Odds and Evens

Just like the UK Parliament I decided to take the Summer off from my side job of writing this blog, which turned into taking the Autumn off too, purely by accident.

I attended the AQ News national conference in Lords last week which has empowered me into re-starting these monthly blogs. This, alongside bonfire night, gives those of us who work in air quality monitoring and improvement lots of content to mull over.

the back of a vehicle with a license plate

However, to start with I wanted to talk about Delhi who will be implementing their tried and tested odd-even number plate scheme in response to their seasonal pollution spike. I have always liked this approach which has been used in Paris, Beijing and in some of the big cities in South and Central America.

For those of you who are not familiar with this approach it is where a city implements what can only be described as one of the best traffic reduction schemes out there. It essentially halves the traffic on the roads every day by only allowing cars with odd registration numbers to drive on odd days of the month and those with even registration numbers to drive on even days of the month.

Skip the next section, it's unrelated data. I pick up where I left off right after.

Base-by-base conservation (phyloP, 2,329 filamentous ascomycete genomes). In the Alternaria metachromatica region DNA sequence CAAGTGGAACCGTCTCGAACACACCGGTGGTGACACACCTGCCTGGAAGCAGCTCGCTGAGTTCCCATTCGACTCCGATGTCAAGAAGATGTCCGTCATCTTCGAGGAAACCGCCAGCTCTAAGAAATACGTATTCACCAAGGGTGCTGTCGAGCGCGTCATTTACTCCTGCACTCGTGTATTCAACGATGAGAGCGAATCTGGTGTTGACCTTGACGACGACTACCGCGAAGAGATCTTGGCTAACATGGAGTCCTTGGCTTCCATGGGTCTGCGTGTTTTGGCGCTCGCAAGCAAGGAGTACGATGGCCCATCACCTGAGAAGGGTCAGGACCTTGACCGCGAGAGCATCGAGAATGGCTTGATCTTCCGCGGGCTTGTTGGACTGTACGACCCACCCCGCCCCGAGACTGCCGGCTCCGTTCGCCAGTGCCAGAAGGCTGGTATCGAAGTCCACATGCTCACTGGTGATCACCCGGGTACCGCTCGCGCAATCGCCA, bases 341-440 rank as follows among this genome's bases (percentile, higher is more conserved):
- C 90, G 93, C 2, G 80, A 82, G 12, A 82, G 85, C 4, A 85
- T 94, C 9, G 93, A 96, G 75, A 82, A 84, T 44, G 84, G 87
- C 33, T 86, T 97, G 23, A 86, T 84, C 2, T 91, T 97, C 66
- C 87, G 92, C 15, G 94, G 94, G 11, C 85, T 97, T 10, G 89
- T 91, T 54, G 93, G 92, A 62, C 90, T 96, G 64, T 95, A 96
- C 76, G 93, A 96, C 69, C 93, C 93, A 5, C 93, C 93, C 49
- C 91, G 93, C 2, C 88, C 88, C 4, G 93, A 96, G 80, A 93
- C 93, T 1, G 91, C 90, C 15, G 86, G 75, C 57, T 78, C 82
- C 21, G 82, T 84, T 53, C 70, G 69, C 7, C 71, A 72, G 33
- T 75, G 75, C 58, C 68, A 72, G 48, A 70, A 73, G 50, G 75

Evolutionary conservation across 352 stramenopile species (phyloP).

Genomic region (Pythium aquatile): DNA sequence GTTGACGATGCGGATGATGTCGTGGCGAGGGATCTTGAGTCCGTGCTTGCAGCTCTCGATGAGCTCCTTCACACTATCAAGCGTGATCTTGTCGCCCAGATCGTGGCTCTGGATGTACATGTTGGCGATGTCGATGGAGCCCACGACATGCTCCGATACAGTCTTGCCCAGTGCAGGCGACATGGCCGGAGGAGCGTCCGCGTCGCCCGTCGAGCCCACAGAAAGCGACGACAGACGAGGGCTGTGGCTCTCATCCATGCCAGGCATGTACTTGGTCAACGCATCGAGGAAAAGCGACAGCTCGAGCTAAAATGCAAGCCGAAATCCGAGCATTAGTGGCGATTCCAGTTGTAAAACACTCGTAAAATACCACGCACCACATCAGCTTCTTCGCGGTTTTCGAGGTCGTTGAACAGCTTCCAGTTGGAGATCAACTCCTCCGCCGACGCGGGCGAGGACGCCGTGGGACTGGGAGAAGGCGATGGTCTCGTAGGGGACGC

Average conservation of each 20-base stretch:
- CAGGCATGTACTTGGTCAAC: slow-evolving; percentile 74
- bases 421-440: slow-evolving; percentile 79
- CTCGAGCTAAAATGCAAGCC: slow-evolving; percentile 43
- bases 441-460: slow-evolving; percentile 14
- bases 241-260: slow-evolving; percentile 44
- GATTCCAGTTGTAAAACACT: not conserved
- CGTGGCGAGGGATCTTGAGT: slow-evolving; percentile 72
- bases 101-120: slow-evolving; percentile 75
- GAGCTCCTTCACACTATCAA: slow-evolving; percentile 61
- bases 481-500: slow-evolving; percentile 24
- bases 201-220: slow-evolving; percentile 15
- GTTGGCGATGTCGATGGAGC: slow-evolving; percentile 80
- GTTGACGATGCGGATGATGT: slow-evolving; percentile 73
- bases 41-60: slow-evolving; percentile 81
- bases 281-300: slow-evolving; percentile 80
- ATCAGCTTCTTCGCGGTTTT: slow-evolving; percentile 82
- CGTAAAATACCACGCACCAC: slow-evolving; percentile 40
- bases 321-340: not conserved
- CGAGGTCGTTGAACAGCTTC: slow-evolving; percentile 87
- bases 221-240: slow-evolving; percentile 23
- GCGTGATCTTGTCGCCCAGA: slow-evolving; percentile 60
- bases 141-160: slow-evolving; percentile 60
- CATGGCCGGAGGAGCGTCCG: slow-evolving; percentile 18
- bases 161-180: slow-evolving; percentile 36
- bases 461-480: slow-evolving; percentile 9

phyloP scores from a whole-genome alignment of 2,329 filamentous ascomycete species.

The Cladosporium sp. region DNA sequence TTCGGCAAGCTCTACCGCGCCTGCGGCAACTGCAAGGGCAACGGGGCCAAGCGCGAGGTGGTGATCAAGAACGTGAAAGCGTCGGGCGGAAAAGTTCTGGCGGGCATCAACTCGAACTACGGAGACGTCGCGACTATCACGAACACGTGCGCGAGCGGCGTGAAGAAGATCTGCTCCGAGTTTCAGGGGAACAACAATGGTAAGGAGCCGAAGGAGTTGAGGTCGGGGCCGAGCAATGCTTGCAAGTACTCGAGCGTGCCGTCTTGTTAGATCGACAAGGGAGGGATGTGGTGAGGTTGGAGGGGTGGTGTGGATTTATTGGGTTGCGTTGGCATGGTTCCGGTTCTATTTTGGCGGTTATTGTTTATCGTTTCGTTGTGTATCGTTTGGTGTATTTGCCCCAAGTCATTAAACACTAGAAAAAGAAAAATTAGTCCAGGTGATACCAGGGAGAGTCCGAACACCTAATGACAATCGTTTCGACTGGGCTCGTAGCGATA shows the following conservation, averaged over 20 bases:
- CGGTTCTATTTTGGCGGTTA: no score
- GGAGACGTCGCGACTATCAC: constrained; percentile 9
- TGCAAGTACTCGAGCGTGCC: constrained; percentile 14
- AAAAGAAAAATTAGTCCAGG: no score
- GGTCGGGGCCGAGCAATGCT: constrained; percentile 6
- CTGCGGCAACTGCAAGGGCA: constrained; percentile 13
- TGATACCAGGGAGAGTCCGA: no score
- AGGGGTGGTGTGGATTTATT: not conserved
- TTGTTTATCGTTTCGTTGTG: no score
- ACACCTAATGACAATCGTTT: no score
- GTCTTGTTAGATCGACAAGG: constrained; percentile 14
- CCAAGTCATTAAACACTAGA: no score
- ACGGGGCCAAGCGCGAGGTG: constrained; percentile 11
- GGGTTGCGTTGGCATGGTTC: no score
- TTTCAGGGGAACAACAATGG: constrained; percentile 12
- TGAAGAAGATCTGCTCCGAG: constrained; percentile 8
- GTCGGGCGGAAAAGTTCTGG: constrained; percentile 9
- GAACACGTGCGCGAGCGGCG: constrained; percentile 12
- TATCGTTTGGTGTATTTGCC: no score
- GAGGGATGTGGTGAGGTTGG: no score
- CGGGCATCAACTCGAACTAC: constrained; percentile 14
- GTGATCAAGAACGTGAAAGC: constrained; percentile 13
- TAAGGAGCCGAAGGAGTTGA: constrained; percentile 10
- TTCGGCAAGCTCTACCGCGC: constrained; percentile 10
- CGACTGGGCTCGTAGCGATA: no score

I like this approach for a number of reasons. The first is that it doesn’t need any complicated infrastructure to implement. No changes need to be made to any vehicles or the road network, which makes it a solution that can be implemented fairly quickly and at low cost.

It can be a very simple solution. It mostly applies to all vehicles; however, some schemes have certain allowances to shared vehicles. And as such it is very easy to be understood by the driving public. The plethora of traffic schemes we have in the UK, clean air zones, low emission zones, low traffic neighbourhood etc present a very complex backdrop to achieving a wide range of environment and social outcomes.

The messaging behind an odd and even scheme is simple. I have read that the overall level of support for these interventions is high, much higher than some of the schemes mentioned above implemented in the UK.

It is also a solution that can be turned on and off relatively quickly. Given all of those elements above a city’s decision to begin or end an odd-even scheme can be made at pace and in response to either real time or forecast pollution events.

And finally, it is an effective solution. The published figures from some of the cities above have shown to remove millions of vehicles from their roads, and the subsequent reduction in gas and particle pollution, as well as improvement in local health outcomes.

I have read, and written, many air quality and transport policy documents in my career and have not yet come across any authority in the UK looking at this approach. I would be more than happy to be corrected and would love to see this type of dynamic solution piloted in some of our urban areas.


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